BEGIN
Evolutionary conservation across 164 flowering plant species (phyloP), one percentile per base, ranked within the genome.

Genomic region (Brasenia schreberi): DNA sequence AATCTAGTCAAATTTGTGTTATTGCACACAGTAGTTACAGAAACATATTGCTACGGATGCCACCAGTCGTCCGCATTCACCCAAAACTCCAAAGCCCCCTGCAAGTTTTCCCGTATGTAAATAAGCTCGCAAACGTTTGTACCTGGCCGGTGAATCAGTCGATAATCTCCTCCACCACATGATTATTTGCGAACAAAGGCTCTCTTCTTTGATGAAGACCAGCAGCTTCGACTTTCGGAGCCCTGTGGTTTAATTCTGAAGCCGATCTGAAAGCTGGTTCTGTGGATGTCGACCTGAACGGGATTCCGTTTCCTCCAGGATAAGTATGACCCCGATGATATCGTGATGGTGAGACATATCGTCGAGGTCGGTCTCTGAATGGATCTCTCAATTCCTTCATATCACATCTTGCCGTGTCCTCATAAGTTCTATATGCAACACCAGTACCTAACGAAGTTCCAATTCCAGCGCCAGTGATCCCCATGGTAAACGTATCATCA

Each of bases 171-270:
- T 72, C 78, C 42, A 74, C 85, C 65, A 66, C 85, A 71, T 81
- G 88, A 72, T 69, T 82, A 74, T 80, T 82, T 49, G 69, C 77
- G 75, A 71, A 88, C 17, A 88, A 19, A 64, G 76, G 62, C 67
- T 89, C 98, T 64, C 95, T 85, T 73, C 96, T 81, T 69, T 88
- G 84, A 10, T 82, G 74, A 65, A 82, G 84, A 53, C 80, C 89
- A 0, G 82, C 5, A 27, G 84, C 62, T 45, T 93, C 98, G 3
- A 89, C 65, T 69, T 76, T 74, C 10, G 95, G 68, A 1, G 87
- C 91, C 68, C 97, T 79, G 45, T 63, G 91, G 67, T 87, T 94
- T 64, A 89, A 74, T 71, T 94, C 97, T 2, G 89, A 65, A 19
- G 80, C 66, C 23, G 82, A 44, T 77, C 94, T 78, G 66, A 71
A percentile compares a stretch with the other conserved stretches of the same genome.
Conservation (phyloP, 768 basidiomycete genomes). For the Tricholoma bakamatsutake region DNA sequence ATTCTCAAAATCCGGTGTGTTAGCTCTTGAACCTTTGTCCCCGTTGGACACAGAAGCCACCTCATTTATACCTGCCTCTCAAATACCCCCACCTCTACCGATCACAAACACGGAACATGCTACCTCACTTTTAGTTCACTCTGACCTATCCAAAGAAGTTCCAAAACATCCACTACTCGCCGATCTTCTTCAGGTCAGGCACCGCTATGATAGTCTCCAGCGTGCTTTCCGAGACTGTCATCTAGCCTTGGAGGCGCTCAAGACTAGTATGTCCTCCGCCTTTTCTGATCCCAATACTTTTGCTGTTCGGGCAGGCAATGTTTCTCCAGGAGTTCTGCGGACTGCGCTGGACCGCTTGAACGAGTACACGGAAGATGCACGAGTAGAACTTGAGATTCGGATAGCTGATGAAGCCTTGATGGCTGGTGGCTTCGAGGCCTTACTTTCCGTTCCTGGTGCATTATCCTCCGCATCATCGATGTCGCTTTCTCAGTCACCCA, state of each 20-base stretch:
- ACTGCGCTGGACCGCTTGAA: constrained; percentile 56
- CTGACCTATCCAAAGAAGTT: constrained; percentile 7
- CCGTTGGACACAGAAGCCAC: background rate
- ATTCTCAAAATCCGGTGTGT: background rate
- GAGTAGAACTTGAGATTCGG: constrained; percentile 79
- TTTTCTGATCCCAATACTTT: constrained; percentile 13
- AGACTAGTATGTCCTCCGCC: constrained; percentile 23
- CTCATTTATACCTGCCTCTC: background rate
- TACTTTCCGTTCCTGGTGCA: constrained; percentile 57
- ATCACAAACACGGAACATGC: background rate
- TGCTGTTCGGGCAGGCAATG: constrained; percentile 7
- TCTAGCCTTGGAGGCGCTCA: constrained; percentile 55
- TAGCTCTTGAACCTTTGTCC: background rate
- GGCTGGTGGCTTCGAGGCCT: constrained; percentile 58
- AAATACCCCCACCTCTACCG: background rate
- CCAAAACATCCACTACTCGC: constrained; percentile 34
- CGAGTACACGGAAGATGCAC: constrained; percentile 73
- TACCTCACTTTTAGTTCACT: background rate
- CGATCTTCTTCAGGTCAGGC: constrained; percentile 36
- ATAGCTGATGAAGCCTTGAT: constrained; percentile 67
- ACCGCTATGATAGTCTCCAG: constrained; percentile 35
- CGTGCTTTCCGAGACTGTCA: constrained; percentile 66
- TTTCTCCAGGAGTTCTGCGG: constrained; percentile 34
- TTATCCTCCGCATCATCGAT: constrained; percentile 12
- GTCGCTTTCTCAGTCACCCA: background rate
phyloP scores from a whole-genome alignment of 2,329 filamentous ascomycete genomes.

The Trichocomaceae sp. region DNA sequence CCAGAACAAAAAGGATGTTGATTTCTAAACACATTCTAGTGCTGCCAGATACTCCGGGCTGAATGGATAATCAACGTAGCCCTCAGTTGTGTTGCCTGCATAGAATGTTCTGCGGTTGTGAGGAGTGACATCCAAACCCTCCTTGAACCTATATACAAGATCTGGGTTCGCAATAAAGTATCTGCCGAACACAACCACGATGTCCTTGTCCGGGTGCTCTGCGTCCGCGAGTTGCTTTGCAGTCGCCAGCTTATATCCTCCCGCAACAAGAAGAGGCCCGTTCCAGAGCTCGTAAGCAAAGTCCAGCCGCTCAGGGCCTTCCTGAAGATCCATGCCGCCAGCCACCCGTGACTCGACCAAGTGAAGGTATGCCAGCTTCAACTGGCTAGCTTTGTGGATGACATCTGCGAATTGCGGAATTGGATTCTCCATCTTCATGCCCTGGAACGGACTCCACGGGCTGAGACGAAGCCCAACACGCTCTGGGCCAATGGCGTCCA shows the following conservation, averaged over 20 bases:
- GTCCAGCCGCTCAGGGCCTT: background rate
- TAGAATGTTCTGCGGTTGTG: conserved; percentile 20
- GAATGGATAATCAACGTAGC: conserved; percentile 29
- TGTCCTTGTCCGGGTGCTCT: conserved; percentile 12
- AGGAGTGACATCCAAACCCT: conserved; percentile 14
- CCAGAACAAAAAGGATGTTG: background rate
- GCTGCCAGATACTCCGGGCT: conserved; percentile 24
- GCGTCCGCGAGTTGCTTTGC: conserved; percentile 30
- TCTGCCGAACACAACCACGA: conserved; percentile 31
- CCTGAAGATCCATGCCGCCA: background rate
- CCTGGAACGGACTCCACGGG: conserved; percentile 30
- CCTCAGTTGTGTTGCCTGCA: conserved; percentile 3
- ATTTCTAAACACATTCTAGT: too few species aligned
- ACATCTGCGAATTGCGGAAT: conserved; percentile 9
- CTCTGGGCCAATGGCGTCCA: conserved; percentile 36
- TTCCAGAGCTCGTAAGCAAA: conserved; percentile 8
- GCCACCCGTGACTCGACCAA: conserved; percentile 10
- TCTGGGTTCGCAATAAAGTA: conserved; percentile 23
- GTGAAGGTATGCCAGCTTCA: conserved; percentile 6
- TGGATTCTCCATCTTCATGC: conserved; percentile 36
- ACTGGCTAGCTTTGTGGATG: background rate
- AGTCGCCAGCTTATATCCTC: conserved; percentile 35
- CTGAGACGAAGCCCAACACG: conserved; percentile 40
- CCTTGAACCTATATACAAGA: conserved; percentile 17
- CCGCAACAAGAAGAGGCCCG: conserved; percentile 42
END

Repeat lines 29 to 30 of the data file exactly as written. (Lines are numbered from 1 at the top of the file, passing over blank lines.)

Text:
- GGCTGGTGGCTTCGAGGCCT: constrained; percentile 58
- AAATACCCCCACCTCTACCG: background rate